Journal cover Journal topic
Hydrology and Earth System Sciences An interactive open-access journal of the European Geosciences Union
Hydrol. Earth Syst. Sci., 21, 4323-4346, 2017
https://doi.org/10.5194/hess-21-4323-2017
© Author(s) 2017. This work is distributed under
the Creative Commons Attribution 3.0 License.
Research article
01 Sep 2017
Toward seamless hydrologic predictions across spatial scales
Luis Samaniego1, Rohini Kumar1, Stephan Thober1, Oldrich Rakovec1, Matthias Zink1, Niko Wanders2,6, Stephanie Eisner3,a, Hannes Müller Schmied4,5, Edwin H. Sutanudjaja6, Kirsten Warrach-Sagi7, and Sabine Attinger1 1Department of Computational Hydrosystems, UFZ-Helmholtz Centre for Environmental Research, Leipzig, Germany
2Department of Civil and Environmental Engineering, Princeton University, Princeton, NJ 08544, USA
3Center for Environmental Systems Research, University of Kassel, Kassel, Germany
4Institute of Physical Geography, Goethe-University Frankfurt, Frankfurt, Germany
5Senckenberg Biodiversity and Climate Research Centre (BiK-F), Frankfurt, Germany
6Universiteit Utrecht, Department of Physical Geography, Utrecht, the Netherlands
7Institute of Physics and Meteorology, University of Hohenheim, Stuttgart, Germany
anow at: Division for Forestry and Forest Resources, Norwegian Institute of Bioeconomy Research, Ås, Norway
Abstract. Land surface and hydrologic models (LSMs/HMs) are used at diverse spatial resolutions ranging from catchment-scale (1–10 km) to global-scale (over 50 km) applications. Applying the same model structure at different spatial scales requires that the model estimates similar fluxes independent of the chosen resolution, i.e., fulfills a flux-matching condition across scales. An analysis of state-of-the-art LSMs and HMs reveals that most do not have consistent hydrologic parameter fields. Multiple experiments with the mHM, Noah-MP, PCR-GLOBWB, and WaterGAP models demonstrate the pitfalls of deficient parameterization practices currently used in most operational models, which are insufficient to satisfy the flux-matching condition. These examples demonstrate that J. Dooge's 1982 statement on the unsolved problem of parameterization in these models remains true. Based on a review of existing parameter regionalization techniques, we postulate that the multiscale parameter regionalization (MPR) technique offers a practical and robust method that provides consistent (seamless) parameter and flux fields across scales. Herein, we develop a general model protocol to describe how MPR can be applied to a particular model and present an example application using the PCR-GLOBWB model. Finally, we discuss potential advantages and limitations of MPR in obtaining the seamless prediction of hydrological fluxes and states across spatial scales.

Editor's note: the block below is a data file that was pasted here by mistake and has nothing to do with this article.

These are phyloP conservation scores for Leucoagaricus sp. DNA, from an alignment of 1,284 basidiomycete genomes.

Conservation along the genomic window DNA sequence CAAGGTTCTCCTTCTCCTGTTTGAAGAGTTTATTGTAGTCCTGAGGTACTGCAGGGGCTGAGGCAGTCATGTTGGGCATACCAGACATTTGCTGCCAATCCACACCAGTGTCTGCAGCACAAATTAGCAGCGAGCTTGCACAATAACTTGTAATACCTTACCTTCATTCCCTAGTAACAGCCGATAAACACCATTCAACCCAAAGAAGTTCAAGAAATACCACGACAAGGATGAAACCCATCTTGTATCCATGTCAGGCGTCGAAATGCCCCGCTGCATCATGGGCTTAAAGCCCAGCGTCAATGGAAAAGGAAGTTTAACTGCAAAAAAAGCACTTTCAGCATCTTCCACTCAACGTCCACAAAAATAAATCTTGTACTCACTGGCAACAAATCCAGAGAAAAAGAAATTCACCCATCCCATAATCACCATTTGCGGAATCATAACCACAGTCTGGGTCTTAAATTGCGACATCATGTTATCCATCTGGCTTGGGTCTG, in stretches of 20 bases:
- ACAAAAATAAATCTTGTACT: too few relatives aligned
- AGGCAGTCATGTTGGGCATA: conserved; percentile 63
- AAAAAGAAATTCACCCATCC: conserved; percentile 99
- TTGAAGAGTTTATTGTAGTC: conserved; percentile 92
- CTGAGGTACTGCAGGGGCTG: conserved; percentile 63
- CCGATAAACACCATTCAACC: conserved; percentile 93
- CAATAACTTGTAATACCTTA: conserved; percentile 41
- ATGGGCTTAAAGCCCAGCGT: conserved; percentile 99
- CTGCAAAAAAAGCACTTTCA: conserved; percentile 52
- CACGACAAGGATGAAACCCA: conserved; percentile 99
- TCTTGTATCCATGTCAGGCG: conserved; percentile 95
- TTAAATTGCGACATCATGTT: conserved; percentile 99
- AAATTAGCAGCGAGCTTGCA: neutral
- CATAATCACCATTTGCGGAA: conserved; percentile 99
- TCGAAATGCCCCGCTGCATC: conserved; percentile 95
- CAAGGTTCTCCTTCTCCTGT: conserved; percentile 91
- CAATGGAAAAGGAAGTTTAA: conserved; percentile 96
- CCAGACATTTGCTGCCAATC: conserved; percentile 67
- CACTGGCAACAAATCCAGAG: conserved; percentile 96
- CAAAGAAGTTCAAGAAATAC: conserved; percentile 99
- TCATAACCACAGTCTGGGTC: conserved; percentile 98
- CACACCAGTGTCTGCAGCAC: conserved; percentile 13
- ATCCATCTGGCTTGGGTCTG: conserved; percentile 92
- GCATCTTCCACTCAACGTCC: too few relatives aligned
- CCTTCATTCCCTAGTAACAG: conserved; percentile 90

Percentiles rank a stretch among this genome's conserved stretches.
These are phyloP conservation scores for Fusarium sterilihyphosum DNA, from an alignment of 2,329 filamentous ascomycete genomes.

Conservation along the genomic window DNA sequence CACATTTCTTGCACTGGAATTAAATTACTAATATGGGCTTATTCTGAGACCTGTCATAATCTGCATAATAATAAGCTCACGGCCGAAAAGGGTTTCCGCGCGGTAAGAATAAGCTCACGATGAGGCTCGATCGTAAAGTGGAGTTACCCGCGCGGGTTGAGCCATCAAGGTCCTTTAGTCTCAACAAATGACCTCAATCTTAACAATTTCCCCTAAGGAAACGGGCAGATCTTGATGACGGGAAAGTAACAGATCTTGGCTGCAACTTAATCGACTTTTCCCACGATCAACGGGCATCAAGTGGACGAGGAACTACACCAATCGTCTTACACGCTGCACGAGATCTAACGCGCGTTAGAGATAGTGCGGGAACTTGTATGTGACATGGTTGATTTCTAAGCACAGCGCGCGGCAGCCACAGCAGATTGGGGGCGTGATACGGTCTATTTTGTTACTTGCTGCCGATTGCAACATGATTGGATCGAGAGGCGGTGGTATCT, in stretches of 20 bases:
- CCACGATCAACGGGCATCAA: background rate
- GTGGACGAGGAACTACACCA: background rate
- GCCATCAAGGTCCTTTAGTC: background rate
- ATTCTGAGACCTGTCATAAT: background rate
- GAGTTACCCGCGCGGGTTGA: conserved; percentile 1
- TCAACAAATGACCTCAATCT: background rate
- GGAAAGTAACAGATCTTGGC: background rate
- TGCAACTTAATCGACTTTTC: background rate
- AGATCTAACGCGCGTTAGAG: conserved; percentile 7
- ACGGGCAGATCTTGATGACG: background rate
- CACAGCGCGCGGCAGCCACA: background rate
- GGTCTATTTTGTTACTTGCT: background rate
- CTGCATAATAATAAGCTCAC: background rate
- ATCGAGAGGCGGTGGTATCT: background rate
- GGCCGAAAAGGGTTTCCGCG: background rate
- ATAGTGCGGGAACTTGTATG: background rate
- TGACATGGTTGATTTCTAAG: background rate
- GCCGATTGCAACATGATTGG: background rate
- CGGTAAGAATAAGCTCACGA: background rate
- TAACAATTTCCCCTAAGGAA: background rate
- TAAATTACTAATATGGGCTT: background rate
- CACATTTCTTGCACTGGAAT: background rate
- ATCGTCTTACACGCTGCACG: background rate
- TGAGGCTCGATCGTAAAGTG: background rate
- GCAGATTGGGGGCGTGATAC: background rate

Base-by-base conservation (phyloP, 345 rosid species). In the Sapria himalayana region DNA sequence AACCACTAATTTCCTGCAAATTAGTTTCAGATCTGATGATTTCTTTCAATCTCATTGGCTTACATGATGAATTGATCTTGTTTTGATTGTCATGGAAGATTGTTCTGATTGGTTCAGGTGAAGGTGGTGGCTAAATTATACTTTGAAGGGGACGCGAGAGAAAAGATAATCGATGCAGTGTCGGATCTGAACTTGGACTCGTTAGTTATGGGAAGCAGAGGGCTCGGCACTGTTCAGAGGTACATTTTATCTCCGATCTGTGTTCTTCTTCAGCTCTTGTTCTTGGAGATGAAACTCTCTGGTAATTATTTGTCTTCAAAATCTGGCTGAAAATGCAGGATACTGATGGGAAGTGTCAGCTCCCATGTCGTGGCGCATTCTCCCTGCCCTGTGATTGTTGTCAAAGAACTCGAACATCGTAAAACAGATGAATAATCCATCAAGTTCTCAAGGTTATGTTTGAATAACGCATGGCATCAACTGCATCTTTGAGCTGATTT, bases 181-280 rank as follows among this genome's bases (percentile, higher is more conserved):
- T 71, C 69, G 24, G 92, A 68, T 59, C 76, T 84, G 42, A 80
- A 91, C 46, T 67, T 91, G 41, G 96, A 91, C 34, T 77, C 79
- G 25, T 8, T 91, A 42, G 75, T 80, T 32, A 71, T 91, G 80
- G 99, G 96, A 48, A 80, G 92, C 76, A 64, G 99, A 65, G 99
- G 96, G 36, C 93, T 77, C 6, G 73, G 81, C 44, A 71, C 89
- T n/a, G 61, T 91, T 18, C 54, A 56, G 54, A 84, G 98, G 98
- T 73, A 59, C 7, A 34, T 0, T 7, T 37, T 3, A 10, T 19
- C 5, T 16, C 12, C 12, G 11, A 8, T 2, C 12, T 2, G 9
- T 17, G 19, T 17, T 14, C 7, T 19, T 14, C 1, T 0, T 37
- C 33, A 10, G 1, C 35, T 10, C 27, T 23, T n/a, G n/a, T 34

Citation: Samaniego, L., Kumar, R., Thober, S., Rakovec, O., Zink, M., Wanders, N., Eisner, S., Müller Schmied, H., Sutanudjaja, E. H., Warrach-Sagi, K., and Attinger, S.: Toward seamless hydrologic predictions across spatial scales, Hydrol. Earth Syst. Sci., 21, 4323-4346, https://doi.org/10.5194/hess-21-4323-2017, 2017.
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Short summary
We inspect the state-of-the-art of several land surface (LSMs) and hydrologic models (HMs) and show that most do not have consistent and realistic parameter fields for land surface geophysical properties. We propose to use the multiscale parameter regionalization (MPR) technique to solve, at least partly, the scaling problem in LSMs/HMs. A general model protocol is presented to describe how MPR can be applied to a specific model.
We inspect the state-of-the-art of several land surface (LSMs) and hydrologic models (HMs) and...
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